23 October 2009
Ancient Light Into The Shiny Bucket
Posted by Dan Satterfield
Astronomers call telescopes light buckets. This is because they are really just buckets that catch photons of light. Your backyard telescope catches photons that have mostly been travelling through space for a short time. Photons from the moon have only been travelling for 1.5 seconds. The photons from the Sun about 8 minutes.
Mars is about 15 light minutes away and Pluto is just under 6 light hours away. So if you could travel travel at light speed, you would go around the Earth 8 times in one second, and you can get to Pluto (No, it’s NOT a planet!- don’t get me started ) in 13 hours!
If you look through binoculars to see the Andromeda Galaxy, then you are catching photons that have been travelling for two and a half million years. In cosmic terms, that is a next door neighbour! The Hubble and Chandra telescopes can make images out of photons that have been travelling for BILLIONS of years. If an objects is so far away that it’s light takes 100 years to get here, then it’s 100 light years away. If you think of it that way, the huge distances in the universe make a little more sense. Our puny distance measures like miles and kilometers mean nothing.
You might ask, what is the most distant galaxy we can see??
The folks who run the Chandra X-ray telescope asked that very question, and they announced Thursday they had a new most distant galaxy. It’s actually a cluster of galaxies. Believe it or not, even huge galaxies like the Milky Way attract each other, and form groups. Astronomers believe that these clusters first formed when the universe was only about 3 Billion years old. It about 13.7 Billion years old now.
So look at the picture below. The blue haze is a cluster of galaxies 10.3 Billion light years away. You are looking at the cluster before the Milky Way likely even existed, much less Earth! The Astronomers had to give it a mysterious scientific name of course and they came up with jcks041. Not to be confused with jkcs042 which we all of course know intimately!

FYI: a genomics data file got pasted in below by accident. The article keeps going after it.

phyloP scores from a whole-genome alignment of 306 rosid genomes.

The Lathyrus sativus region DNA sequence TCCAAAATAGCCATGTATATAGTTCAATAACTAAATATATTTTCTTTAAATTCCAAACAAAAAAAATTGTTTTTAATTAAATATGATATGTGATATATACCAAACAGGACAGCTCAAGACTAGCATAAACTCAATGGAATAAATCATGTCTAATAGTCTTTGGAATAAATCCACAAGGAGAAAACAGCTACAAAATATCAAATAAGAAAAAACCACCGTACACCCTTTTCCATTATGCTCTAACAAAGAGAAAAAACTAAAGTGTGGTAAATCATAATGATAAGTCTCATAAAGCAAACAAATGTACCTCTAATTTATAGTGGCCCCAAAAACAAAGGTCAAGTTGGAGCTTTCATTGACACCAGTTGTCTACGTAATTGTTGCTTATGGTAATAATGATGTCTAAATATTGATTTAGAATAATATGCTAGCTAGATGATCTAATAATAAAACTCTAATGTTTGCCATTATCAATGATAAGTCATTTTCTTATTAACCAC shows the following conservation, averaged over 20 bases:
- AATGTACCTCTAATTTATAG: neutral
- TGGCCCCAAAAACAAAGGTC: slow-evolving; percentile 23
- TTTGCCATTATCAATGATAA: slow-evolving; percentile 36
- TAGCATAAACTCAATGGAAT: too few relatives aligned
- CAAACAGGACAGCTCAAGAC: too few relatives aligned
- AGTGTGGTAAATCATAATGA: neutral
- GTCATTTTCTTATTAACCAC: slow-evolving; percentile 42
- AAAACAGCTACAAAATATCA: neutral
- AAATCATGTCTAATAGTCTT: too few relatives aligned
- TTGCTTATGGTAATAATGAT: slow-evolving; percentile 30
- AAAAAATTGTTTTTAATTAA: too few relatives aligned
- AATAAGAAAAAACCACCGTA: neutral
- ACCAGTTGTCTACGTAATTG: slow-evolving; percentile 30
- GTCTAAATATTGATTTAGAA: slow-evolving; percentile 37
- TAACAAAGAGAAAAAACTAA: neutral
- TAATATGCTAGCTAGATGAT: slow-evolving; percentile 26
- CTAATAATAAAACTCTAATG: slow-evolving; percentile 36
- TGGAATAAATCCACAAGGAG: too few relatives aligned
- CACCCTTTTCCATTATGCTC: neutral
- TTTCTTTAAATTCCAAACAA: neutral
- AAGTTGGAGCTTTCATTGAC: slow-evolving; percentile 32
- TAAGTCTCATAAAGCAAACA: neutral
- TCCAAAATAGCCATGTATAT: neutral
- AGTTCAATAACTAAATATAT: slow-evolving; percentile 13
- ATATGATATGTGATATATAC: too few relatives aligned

You might think the photons were happy to stop travelling and reach someplace, but at light speed time itself stops. They didn’t age at all on the trip!
We get this kind of incredible view for the cost of a couple of jet fighters. Imagine if we spent some real money on Science…
Yes, Pluto IS a planet. Only four percent of the IAU voted on the controversial demotion, and most are not planetary scientists. Their decision was immediately opposed in a formal petition by hundreds of professional astronomers led by Dr. Alan Stern, Principal Investigator of NASA’s New Horizons mission to Pluto. One reason the IAU definition makes no sense is it says dwarf planets are not planets at all! That is like saying a grizzly bear is not a bear, and it is inconsistent with the use of the term “dwarf” in astronomy, where dwarf stars are still stars, and dwarf galaxies are still galaxies. Also, the IAU definition classifies objects solely by where they are while ignoring what they are. If Earth were in Pluto’s orbit, according to the IAU definition, it would not be a planet either. A definition that takes the same object and makes it a planet in one location and not a planet in another is essentially useless. Pluto is a planet because it is spherical, meaning it is large enough to be pulled into a round shape by its own gravity–a state known as hydrostatic equilibrium and characteristic of planets, not of shapeless asteroids held together by chemical bonds. These reasons are why many astronomers, lay people, and educators are either ignoring the demotion entirely or working to get it overturned.
I love this battle over Pluto. It truly is the workings of science for all to see. Good points Laurel. You almost convinced me. Almost…. 😉
Tag, you’re “it”
I really like when people are expressing their opinion and thought. So I like the way you are writing